After navigating a global pandemic, financial markets begin 2021 with a case of déjà vu. Just like 12 months ago, bonds and equities are kicking off January at expensive starting levels.
The human and economic toll of Covid-19 has left deep scars that will take a long time to heal. However, for markets, 2020 ended up being a remarkably strong year after the initial fright in March when coronavirus started to spread.
For those investors who stayed the course from the beginning of the year, there were double-digit gains from US and global equities and solid returns from bond markets. The US benchmark S&P 500 index was had an annual gain of more than 16 per cent while the MSCI World index was up just over 14 per cent. The Bloomberg Barclays Global Bond index was showing total returns for the year of about 9 per cent.
“What was seen as being extreme a year ago has only become more so,” says David Kelly, chief global strategist at JPMorgan Asset Management. “Valuations for stocks and bonds are higher from a year ago. Investors should also recognise that, after a surprisingly good year for portfolio returns, asset prices look stretched.”
The market trend is in some ways a rational bubble given expectations that sustained low interest rates will compel investors to own more equities and higher-yielding corporate bonds of lower credit quality.
“About four-fifths of the world’s investment grade debt yields 1 per cent or less,” note Citi Private Bank strategists. “Investing in productive assets will be necessary to earn real returns. That is especially good for equities.”
Buoyant equity prices and valuations reflect a bullish outlook for profits and economic growth in 2021 on the back of a vaccine-powered rebound. Support from governments and central banks also should extend over much of 2021, with the aim of bridging the gap until consumers and companies eventually spend their accumulated lockdown savings.
“The fog of uncertainty from the pandemic is clearing and from enormous pent-up demand, there will be a simultaneous global recovery in the second half of 2021,” reckons Mr Kelly.
Strategists say this means investors should look beyond richly valued large US companies towards emerging markets, cyclical industries such as banking and energy, and small and mid-cap companies.
That shift has already started, with equity market leadership broadening out from the so-called pandemic winners. Since November there has been a rush into the laggard areas of equities and bonds for companies that typically benefit from a reflationary economy.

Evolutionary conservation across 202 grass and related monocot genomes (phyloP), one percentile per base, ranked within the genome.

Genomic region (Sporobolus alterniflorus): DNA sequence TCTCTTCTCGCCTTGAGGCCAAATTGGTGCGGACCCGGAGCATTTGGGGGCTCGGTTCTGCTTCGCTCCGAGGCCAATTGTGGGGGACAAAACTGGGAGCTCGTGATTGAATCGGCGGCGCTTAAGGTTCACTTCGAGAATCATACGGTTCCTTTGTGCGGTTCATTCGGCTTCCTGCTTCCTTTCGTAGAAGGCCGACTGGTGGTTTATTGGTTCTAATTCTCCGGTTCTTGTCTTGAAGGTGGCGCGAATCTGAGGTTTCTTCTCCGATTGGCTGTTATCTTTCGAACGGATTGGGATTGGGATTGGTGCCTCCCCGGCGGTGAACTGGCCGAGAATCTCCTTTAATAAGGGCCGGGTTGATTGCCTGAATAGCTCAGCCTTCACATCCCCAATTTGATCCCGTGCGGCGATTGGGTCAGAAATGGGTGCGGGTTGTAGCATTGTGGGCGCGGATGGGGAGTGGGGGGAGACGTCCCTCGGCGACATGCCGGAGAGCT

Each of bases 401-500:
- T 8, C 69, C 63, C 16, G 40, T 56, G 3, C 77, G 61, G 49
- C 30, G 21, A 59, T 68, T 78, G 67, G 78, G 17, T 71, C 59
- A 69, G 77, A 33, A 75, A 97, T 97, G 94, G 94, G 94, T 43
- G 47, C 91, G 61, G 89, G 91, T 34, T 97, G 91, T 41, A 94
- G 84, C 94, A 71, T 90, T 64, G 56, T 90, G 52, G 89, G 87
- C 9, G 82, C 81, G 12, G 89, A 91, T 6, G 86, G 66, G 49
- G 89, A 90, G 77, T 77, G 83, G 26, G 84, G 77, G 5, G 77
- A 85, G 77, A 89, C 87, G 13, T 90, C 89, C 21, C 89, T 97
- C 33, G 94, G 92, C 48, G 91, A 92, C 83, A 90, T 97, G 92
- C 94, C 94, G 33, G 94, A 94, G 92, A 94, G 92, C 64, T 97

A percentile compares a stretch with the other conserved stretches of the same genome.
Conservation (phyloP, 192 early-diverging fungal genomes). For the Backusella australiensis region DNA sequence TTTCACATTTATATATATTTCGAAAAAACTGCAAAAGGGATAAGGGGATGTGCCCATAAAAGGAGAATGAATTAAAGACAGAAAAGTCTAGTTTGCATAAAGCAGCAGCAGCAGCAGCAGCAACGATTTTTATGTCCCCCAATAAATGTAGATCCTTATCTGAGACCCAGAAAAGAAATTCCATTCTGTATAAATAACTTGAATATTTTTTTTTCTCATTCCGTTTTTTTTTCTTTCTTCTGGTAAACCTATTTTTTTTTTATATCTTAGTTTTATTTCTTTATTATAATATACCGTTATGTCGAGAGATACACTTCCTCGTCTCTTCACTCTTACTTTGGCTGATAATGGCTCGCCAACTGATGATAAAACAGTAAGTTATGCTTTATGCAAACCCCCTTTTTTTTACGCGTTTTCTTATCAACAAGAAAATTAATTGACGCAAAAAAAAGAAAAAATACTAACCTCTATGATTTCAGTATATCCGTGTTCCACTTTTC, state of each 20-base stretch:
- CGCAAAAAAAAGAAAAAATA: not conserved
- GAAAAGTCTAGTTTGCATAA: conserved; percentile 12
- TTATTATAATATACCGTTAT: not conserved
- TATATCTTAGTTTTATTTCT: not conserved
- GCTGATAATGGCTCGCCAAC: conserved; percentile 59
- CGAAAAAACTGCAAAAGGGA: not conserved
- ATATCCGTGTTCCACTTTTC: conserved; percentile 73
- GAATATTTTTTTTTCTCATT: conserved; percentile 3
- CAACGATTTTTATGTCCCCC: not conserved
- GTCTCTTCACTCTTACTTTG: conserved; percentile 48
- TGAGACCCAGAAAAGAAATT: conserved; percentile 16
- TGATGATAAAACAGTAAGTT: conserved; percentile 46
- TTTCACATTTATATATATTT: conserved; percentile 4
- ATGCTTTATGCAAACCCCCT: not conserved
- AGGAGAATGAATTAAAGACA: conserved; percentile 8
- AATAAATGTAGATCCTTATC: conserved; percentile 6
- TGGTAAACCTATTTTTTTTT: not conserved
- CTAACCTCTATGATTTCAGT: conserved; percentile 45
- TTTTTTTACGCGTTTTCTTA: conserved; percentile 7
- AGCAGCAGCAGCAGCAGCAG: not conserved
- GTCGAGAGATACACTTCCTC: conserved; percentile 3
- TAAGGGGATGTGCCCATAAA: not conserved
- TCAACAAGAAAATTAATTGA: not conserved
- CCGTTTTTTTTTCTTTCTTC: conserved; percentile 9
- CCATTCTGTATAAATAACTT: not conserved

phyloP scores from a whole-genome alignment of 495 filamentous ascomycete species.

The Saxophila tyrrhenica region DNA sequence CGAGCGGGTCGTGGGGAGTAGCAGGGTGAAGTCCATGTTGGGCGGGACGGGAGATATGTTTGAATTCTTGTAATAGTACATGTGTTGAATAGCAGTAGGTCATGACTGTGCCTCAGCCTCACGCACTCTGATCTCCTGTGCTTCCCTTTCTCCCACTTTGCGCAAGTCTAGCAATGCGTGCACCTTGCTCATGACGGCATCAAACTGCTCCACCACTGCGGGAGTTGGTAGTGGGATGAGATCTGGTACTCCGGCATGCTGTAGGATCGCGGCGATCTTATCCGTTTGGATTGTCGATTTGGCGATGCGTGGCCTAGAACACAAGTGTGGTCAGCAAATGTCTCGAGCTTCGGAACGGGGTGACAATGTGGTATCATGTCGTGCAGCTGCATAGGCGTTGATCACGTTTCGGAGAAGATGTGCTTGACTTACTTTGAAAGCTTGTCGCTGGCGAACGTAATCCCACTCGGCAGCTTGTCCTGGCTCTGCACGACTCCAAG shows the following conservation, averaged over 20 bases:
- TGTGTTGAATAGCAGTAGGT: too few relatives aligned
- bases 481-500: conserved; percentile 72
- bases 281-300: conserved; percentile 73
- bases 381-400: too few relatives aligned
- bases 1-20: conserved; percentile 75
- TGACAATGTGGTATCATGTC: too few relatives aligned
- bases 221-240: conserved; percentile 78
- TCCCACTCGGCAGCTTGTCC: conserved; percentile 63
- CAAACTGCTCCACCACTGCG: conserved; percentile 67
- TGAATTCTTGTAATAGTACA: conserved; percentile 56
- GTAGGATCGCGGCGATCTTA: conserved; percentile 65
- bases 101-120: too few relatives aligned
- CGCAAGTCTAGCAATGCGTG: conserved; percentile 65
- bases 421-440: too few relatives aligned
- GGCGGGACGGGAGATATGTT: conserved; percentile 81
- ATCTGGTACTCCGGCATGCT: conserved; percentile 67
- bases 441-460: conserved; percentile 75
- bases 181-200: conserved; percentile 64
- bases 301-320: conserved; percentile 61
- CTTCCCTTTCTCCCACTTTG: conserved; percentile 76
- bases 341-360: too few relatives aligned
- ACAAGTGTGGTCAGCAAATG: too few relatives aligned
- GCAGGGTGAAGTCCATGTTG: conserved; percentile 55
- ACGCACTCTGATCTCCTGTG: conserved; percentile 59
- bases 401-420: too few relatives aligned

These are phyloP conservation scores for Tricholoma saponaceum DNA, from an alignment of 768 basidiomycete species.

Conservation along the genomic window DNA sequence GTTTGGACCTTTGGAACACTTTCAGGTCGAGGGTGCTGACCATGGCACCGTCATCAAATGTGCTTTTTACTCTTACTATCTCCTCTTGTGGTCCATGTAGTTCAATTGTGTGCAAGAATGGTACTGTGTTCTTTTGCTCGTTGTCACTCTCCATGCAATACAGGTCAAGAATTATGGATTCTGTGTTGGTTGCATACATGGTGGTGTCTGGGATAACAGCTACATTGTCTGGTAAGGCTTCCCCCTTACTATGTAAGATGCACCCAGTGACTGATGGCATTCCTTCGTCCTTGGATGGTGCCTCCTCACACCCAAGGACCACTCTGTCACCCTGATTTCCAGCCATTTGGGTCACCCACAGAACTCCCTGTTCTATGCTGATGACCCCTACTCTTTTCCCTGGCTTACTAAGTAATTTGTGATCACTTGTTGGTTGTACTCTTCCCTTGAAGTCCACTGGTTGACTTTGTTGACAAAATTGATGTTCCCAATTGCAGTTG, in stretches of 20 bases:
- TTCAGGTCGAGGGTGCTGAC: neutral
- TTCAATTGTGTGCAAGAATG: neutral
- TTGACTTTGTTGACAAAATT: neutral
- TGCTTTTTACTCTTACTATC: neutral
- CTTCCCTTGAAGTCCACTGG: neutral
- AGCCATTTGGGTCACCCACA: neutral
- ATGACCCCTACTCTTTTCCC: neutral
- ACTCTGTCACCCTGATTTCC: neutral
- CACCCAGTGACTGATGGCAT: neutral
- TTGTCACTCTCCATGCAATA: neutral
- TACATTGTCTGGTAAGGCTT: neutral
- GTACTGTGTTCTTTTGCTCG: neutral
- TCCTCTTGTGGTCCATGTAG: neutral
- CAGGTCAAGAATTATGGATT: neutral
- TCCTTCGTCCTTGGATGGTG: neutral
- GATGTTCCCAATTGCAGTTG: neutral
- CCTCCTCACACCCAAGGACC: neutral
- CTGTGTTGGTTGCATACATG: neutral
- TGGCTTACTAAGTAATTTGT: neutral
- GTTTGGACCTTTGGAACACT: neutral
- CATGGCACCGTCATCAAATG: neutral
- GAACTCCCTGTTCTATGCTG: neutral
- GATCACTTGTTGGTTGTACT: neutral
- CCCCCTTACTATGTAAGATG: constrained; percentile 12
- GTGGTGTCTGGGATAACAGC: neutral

But rebounding economic activity should warrant higher longer-term interest rates and at the very least, spur market uncertainty about just how long central banks will stick with their bond-buying policies. This will become an increasingly hot topic should the global economy not only meet, but exceed current IMF expectations of 5.2 per cent growth in 2021.
The crushing of interest rates by central banks has significantly reduced risk premiums across the financial system. That is best illustrated by a “real” US 10-year Treasury bond yield sitting near minus 1 per cent after taking into account inflation. This yield was flirting with breaking below zero a year ago. It is therefore reasonable to envisage a rise back to that level in the coming year — a prospect that could knock highly valued shares.
“Global equities in particular are at high valuations, and now extremely sensitive to rising yields,” write analysts at TS Lombard. But in what is a widely-held view, they “suspect central banks would act swiftly to try to correct any major tightening in financial conditions”.
This expectation of further support from central banks has kept asset prices climbing for now. Market sentiment ended 2020 full of ebullience, demonstrated by the crowding of investor money into popular assets such as Tesla and Bitcoin.
This is where one lesson from recent market history that becomes pertinent now we’re in 2021. During the past five years, volatility measures for equities and bonds show a pattern of generally tranquil conditions for much of the time. Then the music suddenly stops and volatility spikes.
This time last year Alberto Gallo, portfolio manager of the Algebris global credit opportunities fund, raised the cash weighting in his portfolio. Starting in 2021 he is repeating the move as markets move into what he says is a “euphoric phase”. A third of the Algebris fund has been put into cash and hedges on assets. Investor Bill Ackman also hedged his equity exposure in November by purchasing insurance against corporate defaults.
Another strong year for equity markets will penalise such investors for holding high cash levels or hedging exposures. But given the overwhelmingly bullish investor consensus and crowding into popular areas of markets, it would be surprising if asset prices avoid a serious wobble at some point in the next 12 months.